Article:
COP23: Key Outcomes

COP23: Key Outcomes

Literally and figuratively, the Fiji in Bonn COP was about cleaning up after the storm – or, rather, a succession of storms.

The extreme weather events that made headlines around the world certainly gave the annual event a sense of relevance and urgency, but cleaning up, as we all know, is an unglamorous process. Behind the scenes, the work got done, however, and, once one task was completed, another one presented itself. Here’s a run down of the principal tasks that COP23 got in the bag.

Urgent Action

Pre-2020 ambition became an unexpected focus point in negotiations. Parties rose to the occasion, creating the processes we need to allow for increased climate action in the run-up to 2020 when Paris commitments kick-in. Furthermore, they signed off on a vision for the ‘Talanoa dialogue.’ This will allow countries to take stock of the adequacy of current and projected actions as well as identify opportunities to enhance climate ambition and action.

The Paris Rules

Progress was also made on negotiating the rules for the Paris Agreement. With the 2018 deadline for completion now looming large, countries will have to continue to work towards a robust package of rules to provide greater confidence for businesses and investors that decarbonisation is firmly underway. Countries need to intensify their efforts to finalise the 'Paris Rules' and consider options to strengthen the flow of finance and enhance climate action.

A social transition

One place where real progress was made was in empowering vulnerable communities’ voices. For example, the adoption of the Gender Action plan, the operationalisation of the Indigenous Peoples Platform and a major focus on issues of climate education and capacity building. The Fijian Presidency strongly delivered on one of its core priorities.

End coal!

Coal was in the spotlight, as Germany came under scrutiny for its continued use. We saw the successful launch of the Beyond Coal campaign in Europe, with Bloomberg committing $50mn to expand the shift away from coal. We also welcomed the launch of the Powering Past Coal Alliance, bringing together 27 countries and regions to accelerate clean growth and climate protection through the rapid phase-out of coal power. Financial markets are increasingly moving away from coal as well, with numerous divestment announcements coming out during COP. Norway’s biggest pension fund, Storebrand, is planning to move $80bn from ten coal-linked companies to solar and wind investments. Zurich became the latest insurer to announce its plans to divest, bringing the overall amount of divestment from insurers up to around $20bn in just the last two years.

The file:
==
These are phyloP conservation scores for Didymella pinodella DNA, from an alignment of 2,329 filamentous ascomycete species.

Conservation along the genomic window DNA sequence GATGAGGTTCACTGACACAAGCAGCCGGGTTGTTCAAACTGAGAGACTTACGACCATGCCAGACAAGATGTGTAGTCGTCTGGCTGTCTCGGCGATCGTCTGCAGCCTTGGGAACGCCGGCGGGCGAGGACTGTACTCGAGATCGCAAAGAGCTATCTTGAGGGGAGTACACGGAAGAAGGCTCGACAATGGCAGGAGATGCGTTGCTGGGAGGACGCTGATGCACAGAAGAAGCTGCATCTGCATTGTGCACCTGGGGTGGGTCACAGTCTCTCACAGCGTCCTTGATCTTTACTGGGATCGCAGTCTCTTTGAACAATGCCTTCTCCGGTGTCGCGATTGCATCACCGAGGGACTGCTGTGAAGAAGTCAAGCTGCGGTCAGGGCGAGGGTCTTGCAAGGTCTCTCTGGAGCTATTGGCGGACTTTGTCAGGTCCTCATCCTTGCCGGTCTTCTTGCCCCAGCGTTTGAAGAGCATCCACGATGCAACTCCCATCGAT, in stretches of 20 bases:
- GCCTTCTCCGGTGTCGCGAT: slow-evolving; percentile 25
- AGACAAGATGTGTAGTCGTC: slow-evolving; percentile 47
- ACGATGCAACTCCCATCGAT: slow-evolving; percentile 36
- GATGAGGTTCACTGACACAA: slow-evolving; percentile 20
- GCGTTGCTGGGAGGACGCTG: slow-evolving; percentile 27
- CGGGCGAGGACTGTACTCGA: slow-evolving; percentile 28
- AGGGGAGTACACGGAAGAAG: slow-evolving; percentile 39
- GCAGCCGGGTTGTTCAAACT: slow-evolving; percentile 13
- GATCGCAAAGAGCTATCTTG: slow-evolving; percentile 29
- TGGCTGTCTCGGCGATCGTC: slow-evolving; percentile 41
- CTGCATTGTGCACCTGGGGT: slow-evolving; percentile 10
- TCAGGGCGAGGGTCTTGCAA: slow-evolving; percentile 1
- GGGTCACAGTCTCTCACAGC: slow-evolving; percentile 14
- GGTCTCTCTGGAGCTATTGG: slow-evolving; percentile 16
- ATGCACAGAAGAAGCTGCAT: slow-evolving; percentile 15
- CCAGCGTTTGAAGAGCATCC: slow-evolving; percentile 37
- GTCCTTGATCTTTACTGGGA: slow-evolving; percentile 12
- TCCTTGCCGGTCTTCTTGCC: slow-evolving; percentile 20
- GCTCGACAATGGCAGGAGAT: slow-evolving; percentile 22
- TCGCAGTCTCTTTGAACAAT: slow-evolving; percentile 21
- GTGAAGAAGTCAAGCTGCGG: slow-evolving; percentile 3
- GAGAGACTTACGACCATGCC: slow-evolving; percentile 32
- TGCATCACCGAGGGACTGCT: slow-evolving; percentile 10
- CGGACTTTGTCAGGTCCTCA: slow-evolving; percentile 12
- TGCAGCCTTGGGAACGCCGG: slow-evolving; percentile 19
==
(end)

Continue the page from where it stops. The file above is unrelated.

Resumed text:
There were a number of other similar collaborative actions and announcements taking place just outside negotiations, proving Paris is becoming a reality. And the trend is only expected to grow. If anything, real economy momentum seems to have overtaken ambition in the negotiations.

Money, money, money

It was a good two weeks for greening the financial sector. The UN Environment and World Bank Group launched a ‘Roadmap for a Sustainable Financial System’ proposing an integrated approach for public and private stakeholders. The volume of green bonds issued since January 2017 passed the $100 billion mark, with China, France and the US leading the charge. Finally, we saw a proliferation of climate risk insurance solutions at the conference. There was the launch of the InsuResilience Global Partnership Forum, the Fiji Clearning House for Risk transfer and the Climate Vulnerable Forum’s Sustainable Insurance and Takaful Facility which previewed an Islamic finance-based insurance facility.

The US, but not as we knew it

The outcomes of COP23, both progress within the negotiations as well as real economy momentum, are a testament to the world’s unwavering commitment to the Paris Agreement. While the US delegation flew under the radar, US’ cities, states and businesses took the spotlight. The release of the first phase of the Americas Pledge report by the “We Are Still In” coalition particularly captured the attention of delegates and the media. The report showcases how U.S. cities, states, businesses, investors, faith leaders, universities and other non-federal actors are progressing on delivery of the Paris Agreement. It wasn’t just US-based actors stepping up to the plate either. Cities and Regions around the world issued the Bonn-Fiji commitment, while the Under2 Coalition of global states and regions surpassed 200 members with 16 new jurisdictions joining during COP23.

What’s next?

Hot on the heels of COP23 is Macron’s One Planet Summit on December 12th. The summit will showcase the considerable real world climate action we’ve seen in the two years since the adoption of the Paris Agreement. Expect to hear about efforts to align the world of finance with the Paris goals, with initiatives on climate risk disclosure, climate neutrality, development bank reform and more set to be announced. We look forward to coming back full-circle – see you in Paris!


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